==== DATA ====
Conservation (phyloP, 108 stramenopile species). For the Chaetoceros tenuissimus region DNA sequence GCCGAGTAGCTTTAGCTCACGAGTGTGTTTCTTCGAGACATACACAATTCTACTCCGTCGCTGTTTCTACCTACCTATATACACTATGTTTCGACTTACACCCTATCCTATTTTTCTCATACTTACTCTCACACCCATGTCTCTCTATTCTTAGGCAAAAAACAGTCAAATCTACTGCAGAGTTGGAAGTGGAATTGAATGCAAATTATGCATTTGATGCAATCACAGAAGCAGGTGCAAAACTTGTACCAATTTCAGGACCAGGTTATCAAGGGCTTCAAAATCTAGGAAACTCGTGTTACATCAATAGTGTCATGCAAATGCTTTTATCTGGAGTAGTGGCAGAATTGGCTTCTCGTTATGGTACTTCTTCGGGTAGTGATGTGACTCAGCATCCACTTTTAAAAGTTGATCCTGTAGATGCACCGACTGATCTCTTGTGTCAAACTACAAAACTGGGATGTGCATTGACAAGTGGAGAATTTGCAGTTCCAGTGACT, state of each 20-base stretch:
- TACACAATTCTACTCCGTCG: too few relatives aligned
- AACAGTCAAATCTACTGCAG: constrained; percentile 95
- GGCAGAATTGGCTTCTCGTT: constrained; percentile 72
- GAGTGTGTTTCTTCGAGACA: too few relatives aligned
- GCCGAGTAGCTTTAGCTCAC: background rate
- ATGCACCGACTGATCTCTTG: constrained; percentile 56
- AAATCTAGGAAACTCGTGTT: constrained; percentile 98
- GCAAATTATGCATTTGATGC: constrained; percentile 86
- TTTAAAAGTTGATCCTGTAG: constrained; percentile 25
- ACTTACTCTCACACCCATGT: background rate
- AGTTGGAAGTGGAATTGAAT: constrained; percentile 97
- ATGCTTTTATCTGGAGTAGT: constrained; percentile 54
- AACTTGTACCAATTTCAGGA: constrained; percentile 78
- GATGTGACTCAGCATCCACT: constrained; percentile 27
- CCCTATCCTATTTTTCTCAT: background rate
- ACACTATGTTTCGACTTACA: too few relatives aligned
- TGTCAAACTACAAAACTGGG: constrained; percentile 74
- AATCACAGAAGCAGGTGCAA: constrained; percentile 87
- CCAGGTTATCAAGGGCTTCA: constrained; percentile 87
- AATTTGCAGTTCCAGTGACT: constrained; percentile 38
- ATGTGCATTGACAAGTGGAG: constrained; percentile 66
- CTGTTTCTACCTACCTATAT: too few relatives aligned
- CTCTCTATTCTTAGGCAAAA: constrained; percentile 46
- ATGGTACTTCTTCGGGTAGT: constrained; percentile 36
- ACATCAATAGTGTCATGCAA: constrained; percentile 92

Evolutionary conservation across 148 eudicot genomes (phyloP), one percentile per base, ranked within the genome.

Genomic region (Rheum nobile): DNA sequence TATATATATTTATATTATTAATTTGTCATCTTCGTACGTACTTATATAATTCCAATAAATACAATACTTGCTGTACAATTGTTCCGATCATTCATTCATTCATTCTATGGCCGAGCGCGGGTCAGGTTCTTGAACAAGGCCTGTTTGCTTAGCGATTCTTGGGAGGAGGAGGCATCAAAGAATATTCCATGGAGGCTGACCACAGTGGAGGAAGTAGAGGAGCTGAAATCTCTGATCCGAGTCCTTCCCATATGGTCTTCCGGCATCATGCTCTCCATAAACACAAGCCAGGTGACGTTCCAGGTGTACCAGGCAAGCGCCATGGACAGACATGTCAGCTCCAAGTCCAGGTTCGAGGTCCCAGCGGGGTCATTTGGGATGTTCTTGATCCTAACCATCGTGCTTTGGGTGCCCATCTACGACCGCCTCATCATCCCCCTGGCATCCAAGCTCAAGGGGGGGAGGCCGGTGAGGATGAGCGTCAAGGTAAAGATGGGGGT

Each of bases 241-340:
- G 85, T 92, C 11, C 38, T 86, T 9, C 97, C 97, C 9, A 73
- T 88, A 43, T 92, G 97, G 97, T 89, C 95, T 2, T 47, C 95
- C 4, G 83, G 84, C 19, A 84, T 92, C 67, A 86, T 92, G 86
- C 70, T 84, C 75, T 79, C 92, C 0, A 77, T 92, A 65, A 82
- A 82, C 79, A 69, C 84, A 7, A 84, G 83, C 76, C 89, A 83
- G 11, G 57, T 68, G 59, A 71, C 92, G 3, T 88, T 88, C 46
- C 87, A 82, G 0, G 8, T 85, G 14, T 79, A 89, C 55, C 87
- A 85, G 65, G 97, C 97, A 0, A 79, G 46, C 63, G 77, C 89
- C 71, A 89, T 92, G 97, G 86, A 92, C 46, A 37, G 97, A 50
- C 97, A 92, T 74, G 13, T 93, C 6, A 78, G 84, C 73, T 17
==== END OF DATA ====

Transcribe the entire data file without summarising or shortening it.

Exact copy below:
Conservation (phyloP, 108 stramenopile species). For the Chaetoceros tenuissimus region DNA sequence GCCGAGTAGCTTTAGCTCACGAGTGTGTTTCTTCGAGACATACACAATTCTACTCCGTCGCTGTTTCTACCTACCTATATACACTATGTTTCGACTTACACCCTATCCTATTTTTCTCATACTTACTCTCACACCCATGTCTCTCTATTCTTAGGCAAAAAACAGTCAAATCTACTGCAGAGTTGGAAGTGGAATTGAATGCAAATTATGCATTTGATGCAATCACAGAAGCAGGTGCAAAACTTGTACCAATTTCAGGACCAGGTTATCAAGGGCTTCAAAATCTAGGAAACTCGTGTTACATCAATAGTGTCATGCAAATGCTTTTATCTGGAGTAGTGGCAGAATTGGCTTCTCGTTATGGTACTTCTTCGGGTAGTGATGTGACTCAGCATCCACTTTTAAAAGTTGATCCTGTAGATGCACCGACTGATCTCTTGTGTCAAACTACAAAACTGGGATGTGCATTGACAAGTGGAGAATTTGCAGTTCCAGTGACT, state of each 20-base stretch:
- TACACAATTCTACTCCGTCG: too few relatives aligned
- AACAGTCAAATCTACTGCAG: constrained; percentile 95
- GGCAGAATTGGCTTCTCGTT: constrained; percentile 72
- GAGTGTGTTTCTTCGAGACA: too few relatives aligned
- GCCGAGTAGCTTTAGCTCAC: background rate
- ATGCACCGACTGATCTCTTG: constrained; percentile 56
- AAATCTAGGAAACTCGTGTT: constrained; percentile 98
- GCAAATTATGCATTTGATGC: constrained; percentile 86
- TTTAAAAGTTGATCCTGTAG: constrained; percentile 25
- ACTTACTCTCACACCCATGT: background rate
- AGTTGGAAGTGGAATTGAAT: constrained; percentile 97
- ATGCTTTTATCTGGAGTAGT: constrained; percentile 54
- AACTTGTACCAATTTCAGGA: constrained; percentile 78
- GATGTGACTCAGCATCCACT: constrained; percentile 27
- CCCTATCCTATTTTTCTCAT: background rate
- ACACTATGTTTCGACTTACA: too few relatives aligned
- TGTCAAACTACAAAACTGGG: constrained; percentile 74
- AATCACAGAAGCAGGTGCAA: constrained; percentile 87
- CCAGGTTATCAAGGGCTTCA: constrained; percentile 87
- AATTTGCAGTTCCAGTGACT: constrained; percentile 38
- ATGTGCATTGACAAGTGGAG: constrained; percentile 66
- CTGTTTCTACCTACCTATAT: too few relatives aligned
- CTCTCTATTCTTAGGCAAAA: constrained; percentile 46
- ATGGTACTTCTTCGGGTAGT: constrained; percentile 36
- ACATCAATAGTGTCATGCAA: constrained; percentile 92

Evolutionary conservation across 148 eudicot genomes (phyloP), one percentile per base, ranked within the genome.

Genomic region (Rheum nobile): DNA sequence TATATATATTTATATTATTAATTTGTCATCTTCGTACGTACTTATATAATTCCAATAAATACAATACTTGCTGTACAATTGTTCCGATCATTCATTCATTCATTCTATGGCCGAGCGCGGGTCAGGTTCTTGAACAAGGCCTGTTTGCTTAGCGATTCTTGGGAGGAGGAGGCATCAAAGAATATTCCATGGAGGCTGACCACAGTGGAGGAAGTAGAGGAGCTGAAATCTCTGATCCGAGTCCTTCCCATATGGTCTTCCGGCATCATGCTCTCCATAAACACAAGCCAGGTGACGTTCCAGGTGTACCAGGCAAGCGCCATGGACAGACATGTCAGCTCCAAGTCCAGGTTCGAGGTCCCAGCGGGGTCATTTGGGATGTTCTTGATCCTAACCATCGTGCTTTGGGTGCCCATCTACGACCGCCTCATCATCCCCCTGGCATCCAAGCTCAAGGGGGGGAGGCCGGTGAGGATGAGCGTCAAGGTAAAGATGGGGGT

Each of bases 241-340:
- G 85, T 92, C 11, C 38, T 86, T 9, C 97, C 97, C 9, A 73
- T 88, A 43, T 92, G 97, G 97, T 89, C 95, T 2, T 47, C 95
- C 4, G 83, G 84, C 19, A 84, T 92, C 67, A 86, T 92, G 86
- C 70, T 84, C 75, T 79, C 92, C 0, A 77, T 92, A 65, A 82
- A 82, C 79, A 69, C 84, A 7, A 84, G 83, C 76, C 89, A 83
- G 11, G 57, T 68, G 59, A 71, C 92, G 3, T 88, T 88, C 46
- C 87, A 82, G 0, G 8, T 85, G 14, T 79, A 89, C 55, C 87
- A 85, G 65, G 97, C 97, A 0, A 79, G 46, C 63, G 77, C 89
- C 71, A 89, T 92, G 97, G 86, A 92, C 46, A 37, G 97, A 50
- C 97, A 92, T 74, G 13, T 93, C 6, A 78, G 84, C 73, T 17